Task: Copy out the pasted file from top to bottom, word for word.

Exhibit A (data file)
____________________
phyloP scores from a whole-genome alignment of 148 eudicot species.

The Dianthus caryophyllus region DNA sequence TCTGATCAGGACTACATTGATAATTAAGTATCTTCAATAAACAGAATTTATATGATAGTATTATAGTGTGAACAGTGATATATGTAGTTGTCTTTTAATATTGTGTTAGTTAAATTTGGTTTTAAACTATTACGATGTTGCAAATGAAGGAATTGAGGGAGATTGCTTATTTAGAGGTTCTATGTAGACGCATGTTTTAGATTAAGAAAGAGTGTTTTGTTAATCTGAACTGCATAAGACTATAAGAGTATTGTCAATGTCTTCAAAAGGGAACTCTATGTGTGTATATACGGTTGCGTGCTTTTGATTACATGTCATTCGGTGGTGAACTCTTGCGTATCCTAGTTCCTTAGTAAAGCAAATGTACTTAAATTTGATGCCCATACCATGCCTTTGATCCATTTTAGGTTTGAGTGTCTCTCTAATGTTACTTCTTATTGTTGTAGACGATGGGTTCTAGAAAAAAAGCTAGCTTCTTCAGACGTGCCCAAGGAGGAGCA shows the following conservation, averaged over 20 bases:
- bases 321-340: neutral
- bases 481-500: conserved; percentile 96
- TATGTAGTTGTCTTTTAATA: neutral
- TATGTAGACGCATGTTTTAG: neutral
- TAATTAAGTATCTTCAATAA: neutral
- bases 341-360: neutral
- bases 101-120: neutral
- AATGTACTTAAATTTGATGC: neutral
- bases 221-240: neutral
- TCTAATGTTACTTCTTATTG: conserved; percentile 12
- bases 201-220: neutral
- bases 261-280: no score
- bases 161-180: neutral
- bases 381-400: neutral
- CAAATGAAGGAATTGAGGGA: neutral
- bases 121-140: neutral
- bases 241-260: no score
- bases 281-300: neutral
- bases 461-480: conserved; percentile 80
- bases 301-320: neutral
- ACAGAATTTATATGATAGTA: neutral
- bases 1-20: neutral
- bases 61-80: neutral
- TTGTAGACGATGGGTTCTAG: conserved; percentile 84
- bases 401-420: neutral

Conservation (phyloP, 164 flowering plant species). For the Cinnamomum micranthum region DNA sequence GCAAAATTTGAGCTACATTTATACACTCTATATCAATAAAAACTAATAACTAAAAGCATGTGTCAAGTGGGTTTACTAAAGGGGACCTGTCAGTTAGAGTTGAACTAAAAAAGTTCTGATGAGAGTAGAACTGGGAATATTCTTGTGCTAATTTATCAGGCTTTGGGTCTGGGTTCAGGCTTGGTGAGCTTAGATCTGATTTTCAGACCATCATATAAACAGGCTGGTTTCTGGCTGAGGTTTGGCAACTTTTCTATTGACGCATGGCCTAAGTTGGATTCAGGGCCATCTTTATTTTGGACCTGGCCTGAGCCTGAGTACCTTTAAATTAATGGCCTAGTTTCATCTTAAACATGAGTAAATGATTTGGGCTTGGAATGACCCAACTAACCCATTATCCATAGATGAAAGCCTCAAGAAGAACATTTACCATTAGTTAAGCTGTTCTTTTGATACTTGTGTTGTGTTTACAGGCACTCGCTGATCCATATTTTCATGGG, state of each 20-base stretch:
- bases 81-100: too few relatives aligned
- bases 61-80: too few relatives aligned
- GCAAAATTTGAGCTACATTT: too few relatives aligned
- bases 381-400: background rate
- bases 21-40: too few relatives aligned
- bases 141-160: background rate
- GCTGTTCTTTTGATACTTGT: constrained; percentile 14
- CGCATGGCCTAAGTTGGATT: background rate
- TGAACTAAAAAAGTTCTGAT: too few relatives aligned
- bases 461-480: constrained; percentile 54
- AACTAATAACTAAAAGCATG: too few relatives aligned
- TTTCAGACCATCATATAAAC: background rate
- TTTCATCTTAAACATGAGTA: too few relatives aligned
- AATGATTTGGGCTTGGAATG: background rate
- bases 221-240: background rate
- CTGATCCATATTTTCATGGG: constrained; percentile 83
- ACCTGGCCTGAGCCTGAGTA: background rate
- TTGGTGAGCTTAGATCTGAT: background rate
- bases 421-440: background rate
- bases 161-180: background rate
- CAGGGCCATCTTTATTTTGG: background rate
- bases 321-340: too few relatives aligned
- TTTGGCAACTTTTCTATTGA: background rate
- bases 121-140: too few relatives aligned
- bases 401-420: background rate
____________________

phyloP scores from a whole-genome alignment of 148 eudicot species.

The Dianthus caryophyllus region DNA sequence TCTGATCAGGACTACATTGATAATTAAGTATCTTCAATAAACAGAATTTATATGATAGTATTATAGTGTGAACAGTGATATATGTAGTTGTCTTTTAATATTGTGTTAGTTAAATTTGGTTTTAAACTATTACGATGTTGCAAATGAAGGAATTGAGGGAGATTGCTTATTTAGAGGTTCTATGTAGACGCATGTTTTAGATTAAGAAAGAGTGTTTTGTTAATCTGAACTGCATAAGACTATAAGAGTATTGTCAATGTCTTCAAAAGGGAACTCTATGTGTGTATATACGGTTGCGTGCTTTTGATTACATGTCATTCGGTGGTGAACTCTTGCGTATCCTAGTTCCTTAGTAAAGCAAATGTACTTAAATTTGATGCCCATACCATGCCTTTGATCCATTTTAGGTTTGAGTGTCTCTCTAATGTTACTTCTTATTGTTGTAGACGATGGGTTCTAGAAAAAAAGCTAGCTTCTTCAGACGTGCCCAAGGAGGAGCA shows the following conservation, averaged over 20 bases:
- bases 321-340: neutral
- bases 481-500: conserved; percentile 96
- TATGTAGTTGTCTTTTAATA: neutral
- TATGTAGACGCATGTTTTAG: neutral
- TAATTAAGTATCTTCAATAA: neutral
- bases 341-360: neutral
- bases 101-120: neutral
- AATGTACTTAAATTTGATGC: neutral
- bases 221-240: neutral
- TCTAATGTTACTTCTTATTG: conserved; percentile 12
- bases 201-220: neutral
- bases 261-280: no score
- bases 161-180: neutral
- bases 381-400: neutral
- CAAATGAAGGAATTGAGGGA: neutral
- bases 121-140: neutral
- bases 241-260: no score
- bases 281-300: neutral
- bases 461-480: conserved; percentile 80
- bases 301-320: neutral
- ACAGAATTTATATGATAGTA: neutral
- bases 1-20: neutral
- bases 61-80: neutral
- TTGTAGACGATGGGTTCTAG: conserved; percentile 84
- bases 401-420: neutral

Conservation (phyloP, 164 flowering plant species). For the Cinnamomum micranthum region DNA sequence GCAAAATTTGAGCTACATTTATACACTCTATATCAATAAAAACTAATAACTAAAAGCATGTGTCAAGTGGGTTTACTAAAGGGGACCTGTCAGTTAGAGTTGAACTAAAAAAGTTCTGATGAGAGTAGAACTGGGAATATTCTTGTGCTAATTTATCAGGCTTTGGGTCTGGGTTCAGGCTTGGTGAGCTTAGATCTGATTTTCAGACCATCATATAAACAGGCTGGTTTCTGGCTGAGGTTTGGCAACTTTTCTATTGACGCATGGCCTAAGTTGGATTCAGGGCCATCTTTATTTTGGACCTGGCCTGAGCCTGAGTACCTTTAAATTAATGGCCTAGTTTCATCTTAAACATGAGTAAATGATTTGGGCTTGGAATGACCCAACTAACCCATTATCCATAGATGAAAGCCTCAAGAAGAACATTTACCATTAGTTAAGCTGTTCTTTTGATACTTGTGTTGTGTTTACAGGCACTCGCTGATCCATATTTTCATGGG, state of each 20-base stretch:
- bases 81-100: too few relatives aligned
- bases 61-80: too few relatives aligned
- GCAAAATTTGAGCTACATTT: too few relatives aligned
- bases 381-400: background rate
- bases 21-40: too few relatives aligned
- bases 141-160: background rate
- GCTGTTCTTTTGATACTTGT: constrained; percentile 14
- CGCATGGCCTAAGTTGGATT: background rate
- TGAACTAAAAAAGTTCTGAT: too few relatives aligned
- bases 461-480: constrained; percentile 54
- AACTAATAACTAAAAGCATG: too few relatives aligned
- TTTCAGACCATCATATAAAC: background rate
- TTTCATCTTAAACATGAGTA: too few relatives aligned
- AATGATTTGGGCTTGGAATG: background rate
- bases 221-240: background rate
- CTGATCCATATTTTCATGGG: constrained; percentile 83
- ACCTGGCCTGAGCCTGAGTA: background rate
- TTGGTGAGCTTAGATCTGAT: background rate
- bases 421-440: background rate
- bases 161-180: background rate
- CAGGGCCATCTTTATTTTGG: background rate
- bases 321-340: too few relatives aligned
- TTTGGCAACTTTTCTATTGA: background rate
- bases 121-140: too few relatives aligned
- bases 401-420: background rate